Subordinated Debt: Definition, Examples, Types, Meaning, vs. Senior Debt

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Each debt comes with a seniority ranking that dictates the priority of its repayment when the borrower defaults. This priority occurs on the borrower’s side. However, the lender also gets impacted by it. Usually, seniority rankings are crucial when a company accumulates debt finance from several sources. If the company defaults, it is critical to establish which debt gets prioritized over the other.

Debt can fall into several classes based on its priority. Similarly, these classes may have further divisions that further divide them. One such division includes subordinated debt.

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What is Subordinated Debt?

Subordinated debt is a classification within seniority ranking. It represents an unsecured debt that gets a lower priority than senior debt. Usually, subordinated debt falls at the bottom of the seniority ranking order. Another name often used to describe these debts is junior debt. Subordinated debt may include more classes based on the priority of the underlying debt.

Subordinated debt receives the lowest priority in the seniority ranking. However, it still falls above equity. If a company defaults, senior debt lenders receive priority over the recovered funds. The residual amount, if any, goes to subordinated debt lenders. Therefore, this debt comes with a higher risk to the lender. Consequently, these lenders charge a higher interest rate on their loans to compensate for that risk.

How does Subordinated Debt work?

Companies obtain debt from various sources. Usually, companies don’t rank these debts since they must contribute towards all repayments regularly. However, when a company defaults, all lenders seek to recover losses. At this point, the company may be bankrupt or get liquidated. This process involves disposing of the company’s assets to compensate finance providers.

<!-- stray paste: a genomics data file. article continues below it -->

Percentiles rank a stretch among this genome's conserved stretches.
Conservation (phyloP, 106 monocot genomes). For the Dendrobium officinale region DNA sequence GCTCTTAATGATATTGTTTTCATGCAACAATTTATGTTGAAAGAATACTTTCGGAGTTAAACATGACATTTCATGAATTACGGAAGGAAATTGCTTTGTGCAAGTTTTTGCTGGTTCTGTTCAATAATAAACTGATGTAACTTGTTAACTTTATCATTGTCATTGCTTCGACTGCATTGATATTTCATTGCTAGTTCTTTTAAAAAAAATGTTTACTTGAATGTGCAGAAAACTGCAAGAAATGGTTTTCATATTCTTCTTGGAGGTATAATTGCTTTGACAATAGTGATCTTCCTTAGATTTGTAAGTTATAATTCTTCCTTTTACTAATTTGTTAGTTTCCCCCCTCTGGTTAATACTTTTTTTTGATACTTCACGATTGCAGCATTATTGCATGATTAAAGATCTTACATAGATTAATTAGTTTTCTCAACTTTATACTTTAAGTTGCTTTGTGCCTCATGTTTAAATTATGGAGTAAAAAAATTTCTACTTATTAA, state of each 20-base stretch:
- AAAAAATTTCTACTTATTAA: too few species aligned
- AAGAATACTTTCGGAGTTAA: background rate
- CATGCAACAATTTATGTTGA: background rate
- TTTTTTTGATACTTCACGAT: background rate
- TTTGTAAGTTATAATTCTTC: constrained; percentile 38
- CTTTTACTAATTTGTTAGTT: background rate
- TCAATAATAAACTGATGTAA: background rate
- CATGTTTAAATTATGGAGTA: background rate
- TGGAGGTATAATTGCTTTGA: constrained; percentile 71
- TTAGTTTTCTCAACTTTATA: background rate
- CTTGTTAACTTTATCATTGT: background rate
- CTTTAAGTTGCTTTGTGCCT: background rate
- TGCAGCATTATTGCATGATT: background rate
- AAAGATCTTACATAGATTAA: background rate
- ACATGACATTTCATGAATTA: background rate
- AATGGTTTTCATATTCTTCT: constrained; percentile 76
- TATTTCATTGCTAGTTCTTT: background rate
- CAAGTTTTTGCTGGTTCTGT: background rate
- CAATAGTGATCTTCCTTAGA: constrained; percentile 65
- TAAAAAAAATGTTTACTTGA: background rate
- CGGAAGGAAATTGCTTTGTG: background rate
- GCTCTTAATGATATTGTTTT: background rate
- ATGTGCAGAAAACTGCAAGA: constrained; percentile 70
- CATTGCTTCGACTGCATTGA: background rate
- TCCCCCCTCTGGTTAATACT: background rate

When repaying these providers, the process follows a specific order. Usually, debt falls above equity. Within debt, there are further classifications which include secured, unsecured, senior, subordinated, or junior debts. Usually, secured and senior debts receive the highest priority. Subordinated debts only receive a share of the disposed-of assets once the above lenders get compensated.

What is the difference between Subordinated and Senior Debt?

The difference between subordinated and senior debt comes from their positions on the seniority ranking. As stated, senior debt falls first on this ranking since it usually includes secured loans. On the other hand, subordinated debt receives a lower ranking. Therefore, it gets paid last if a company defaults on its loans. Senior debt may be loans received from banks. Contrastingly, subordinated debt includes mezzanine debt.

Another difference between the two types of debt comes from the associated debt terms. Usually, senior debt is safer for the lender. Therefore, they charge a lower interest rate on these debts. Since these debts are also secured, they come with a lower risk to the lender. On the other hand, subordinated debt comes with a higher interest rate due to its unsecured nature. Therefore, the risks associated with these debts are also higher.

Conclusion

Subordinate debt represents the lowest priority debt instruments on the seniority ranking. It includes unsecured loans that get paid last if a company defaults on its loans. Similarly, it comes after secured and senior debt, which receives the highest priority on the ranking. Subordinated debt comes with higher risks to lenders resulting in an increase in interest rates.

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